Whales in California Go 'Nuts' After 4.7 Earthquake Along the San Andreas Fault

Just after a 4.7 magnitude earthquake hit California, whales off the coast went "nuts," leaping out of the water in a mass breaching event.

The earthquake on Tuesday struck along a "creeping" section of the San Andreas Fault, seismologist Lucy Jones said in a tweet. It hit near Hollister, about 35 miles from where one of the Blue Ocean Whale Watch boats was stationed.

Tour guides and passengers was watching a pair of humpback whales when they noticed three wales in the distance start to breach. Breaching is where a whale breaks the surface of the ocean, leaping into the air before crashing back down.

"Two distant pairs were double breaching and a single whale breached as well. Then suddenly the whales [we] were watching double-breached," the company wrote in a Facebook post. "We later found out this all happened at the same time as a 4.8 earthquake, whose epicenter was only 35 miles away, generated sound underwater in Monterey Bay. This obviously could have been a coincidence, but the timing was uncanny! Whales have excellent hearing and their surface activity could have been in response to the earthquake."

Speaking to USA Today's For The Win Outdoors, Katlyn Taylor, a naturalist on board the whale-watching vessel, said: "The way it all went down on the water really seemed like a reaction from the underwater noise in the canyon. As soon as we said on the radio that the whales were going nuts in every direction, another captain said they had received an earthquake notice."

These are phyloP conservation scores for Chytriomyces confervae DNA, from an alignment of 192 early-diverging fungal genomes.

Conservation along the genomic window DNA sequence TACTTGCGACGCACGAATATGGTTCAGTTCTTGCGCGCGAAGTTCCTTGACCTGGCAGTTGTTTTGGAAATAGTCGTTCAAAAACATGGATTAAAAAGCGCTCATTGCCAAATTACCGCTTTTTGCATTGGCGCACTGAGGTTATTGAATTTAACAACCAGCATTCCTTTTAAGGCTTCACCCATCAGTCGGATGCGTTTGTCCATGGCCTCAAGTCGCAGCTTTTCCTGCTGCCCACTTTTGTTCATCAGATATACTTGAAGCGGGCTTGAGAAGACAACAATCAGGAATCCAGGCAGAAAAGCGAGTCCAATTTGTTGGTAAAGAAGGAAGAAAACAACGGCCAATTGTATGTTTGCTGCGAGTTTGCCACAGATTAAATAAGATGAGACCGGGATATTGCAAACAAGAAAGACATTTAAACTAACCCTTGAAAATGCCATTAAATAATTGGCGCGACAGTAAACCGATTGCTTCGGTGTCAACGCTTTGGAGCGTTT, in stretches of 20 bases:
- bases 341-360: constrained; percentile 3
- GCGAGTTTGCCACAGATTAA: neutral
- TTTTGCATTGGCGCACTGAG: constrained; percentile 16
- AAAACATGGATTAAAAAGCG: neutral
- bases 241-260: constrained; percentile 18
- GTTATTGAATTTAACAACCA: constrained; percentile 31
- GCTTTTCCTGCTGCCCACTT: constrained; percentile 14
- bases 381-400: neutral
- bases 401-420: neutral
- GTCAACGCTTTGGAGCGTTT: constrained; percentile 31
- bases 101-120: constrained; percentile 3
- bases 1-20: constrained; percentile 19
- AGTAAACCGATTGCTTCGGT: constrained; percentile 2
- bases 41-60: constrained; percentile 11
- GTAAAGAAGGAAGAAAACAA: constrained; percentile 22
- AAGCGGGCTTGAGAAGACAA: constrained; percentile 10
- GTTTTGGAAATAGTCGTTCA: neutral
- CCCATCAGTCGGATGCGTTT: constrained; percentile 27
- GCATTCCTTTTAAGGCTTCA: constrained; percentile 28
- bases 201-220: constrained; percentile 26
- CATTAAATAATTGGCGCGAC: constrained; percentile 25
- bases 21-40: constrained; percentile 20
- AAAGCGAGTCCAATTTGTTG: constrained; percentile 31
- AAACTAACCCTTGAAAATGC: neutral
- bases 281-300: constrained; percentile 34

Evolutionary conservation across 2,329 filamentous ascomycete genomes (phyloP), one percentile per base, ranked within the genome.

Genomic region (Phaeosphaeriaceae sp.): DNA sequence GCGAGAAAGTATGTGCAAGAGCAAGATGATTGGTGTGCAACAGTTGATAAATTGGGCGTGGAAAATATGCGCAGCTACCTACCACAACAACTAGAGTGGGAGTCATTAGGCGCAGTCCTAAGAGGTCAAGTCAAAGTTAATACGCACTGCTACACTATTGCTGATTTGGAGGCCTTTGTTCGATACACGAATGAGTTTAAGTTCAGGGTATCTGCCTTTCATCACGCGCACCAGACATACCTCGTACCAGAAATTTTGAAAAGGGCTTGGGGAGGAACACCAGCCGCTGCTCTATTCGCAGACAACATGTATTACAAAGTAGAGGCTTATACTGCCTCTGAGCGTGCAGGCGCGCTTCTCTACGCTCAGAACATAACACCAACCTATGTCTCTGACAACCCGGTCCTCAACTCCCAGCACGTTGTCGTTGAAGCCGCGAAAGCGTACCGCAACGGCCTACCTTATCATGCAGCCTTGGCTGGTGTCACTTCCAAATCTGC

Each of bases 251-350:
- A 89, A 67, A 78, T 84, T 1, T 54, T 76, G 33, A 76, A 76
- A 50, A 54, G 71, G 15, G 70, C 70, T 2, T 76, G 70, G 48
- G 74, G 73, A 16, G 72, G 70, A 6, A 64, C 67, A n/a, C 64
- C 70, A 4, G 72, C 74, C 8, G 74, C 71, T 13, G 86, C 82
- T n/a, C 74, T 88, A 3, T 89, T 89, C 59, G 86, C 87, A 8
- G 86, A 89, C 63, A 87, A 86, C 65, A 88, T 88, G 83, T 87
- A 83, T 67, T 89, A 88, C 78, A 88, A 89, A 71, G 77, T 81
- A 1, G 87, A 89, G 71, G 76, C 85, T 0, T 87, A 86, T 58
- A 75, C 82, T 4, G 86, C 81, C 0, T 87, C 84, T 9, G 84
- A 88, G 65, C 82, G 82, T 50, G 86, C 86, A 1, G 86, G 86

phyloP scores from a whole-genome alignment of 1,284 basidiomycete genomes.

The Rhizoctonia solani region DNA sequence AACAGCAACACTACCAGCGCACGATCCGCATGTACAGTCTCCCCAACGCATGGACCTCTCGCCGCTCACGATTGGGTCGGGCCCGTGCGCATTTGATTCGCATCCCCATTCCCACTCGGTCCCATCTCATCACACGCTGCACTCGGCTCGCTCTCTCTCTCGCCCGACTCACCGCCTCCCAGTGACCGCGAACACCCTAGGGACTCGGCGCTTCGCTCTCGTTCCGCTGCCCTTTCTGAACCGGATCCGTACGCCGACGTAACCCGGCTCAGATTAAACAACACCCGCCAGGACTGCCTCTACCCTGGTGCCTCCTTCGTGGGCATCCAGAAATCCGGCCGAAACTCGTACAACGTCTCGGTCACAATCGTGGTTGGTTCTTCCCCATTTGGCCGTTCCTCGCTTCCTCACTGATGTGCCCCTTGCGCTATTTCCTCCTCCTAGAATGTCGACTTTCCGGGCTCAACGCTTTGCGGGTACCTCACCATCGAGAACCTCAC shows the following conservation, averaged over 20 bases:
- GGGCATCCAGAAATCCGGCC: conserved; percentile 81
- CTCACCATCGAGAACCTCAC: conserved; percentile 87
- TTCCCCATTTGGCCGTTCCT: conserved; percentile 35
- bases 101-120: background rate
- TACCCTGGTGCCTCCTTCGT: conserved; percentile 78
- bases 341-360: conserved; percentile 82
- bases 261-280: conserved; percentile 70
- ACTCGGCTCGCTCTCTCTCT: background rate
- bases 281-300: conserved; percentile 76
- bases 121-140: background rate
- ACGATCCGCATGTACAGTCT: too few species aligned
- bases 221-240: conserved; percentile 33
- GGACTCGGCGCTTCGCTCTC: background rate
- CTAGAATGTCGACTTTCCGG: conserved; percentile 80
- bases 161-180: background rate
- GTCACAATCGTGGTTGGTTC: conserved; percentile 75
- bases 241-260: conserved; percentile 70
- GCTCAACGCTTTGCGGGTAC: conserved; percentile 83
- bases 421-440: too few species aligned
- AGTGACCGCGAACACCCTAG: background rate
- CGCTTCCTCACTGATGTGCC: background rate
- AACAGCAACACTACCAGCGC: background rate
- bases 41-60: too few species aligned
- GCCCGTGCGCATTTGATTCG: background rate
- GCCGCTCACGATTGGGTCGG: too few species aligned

Kate Cummings, a captain with Blue Ocean Whale Watch, also told the website: "All in all, seven whales within four miles of us were breaching like crazy. I'm usually very skeptical of these sorts of things and lean toward it being a coincidence, but something that pushes me back the other way is the fact that the whales haven't been very surface active in general this year."

It is thought breaching behavior plays a role in whale communication. A study published in Marine Mammal Science in 2016 looked at 94 groups of whales, examining the social and environmental contexts in which breaching took place. Findings indicated that breaching may be a way of passing on information to distant social groups—the behavior decreased significantly when the nearest other whale group was within 2.5 miles, compared to further away.

By leaping into the air and crashing back down, the whales can produce large sounds that travel long distances through the water.

Earthquakes produce seismic waves that travel through the Earth that some animals appear to be sensitive to, and there are reports of whales leaving an area during an underwater earthquake.

Whale researcher Alisa Schulman-Janiger told FTW Outdoors that she had never heard of whales breaching as a result of an earthquake. "To have multiple whales suddenly breaching over a large area at the same time, and it just happens to coincide with the earthquake? I think that's super interesting," she is quoted as saying.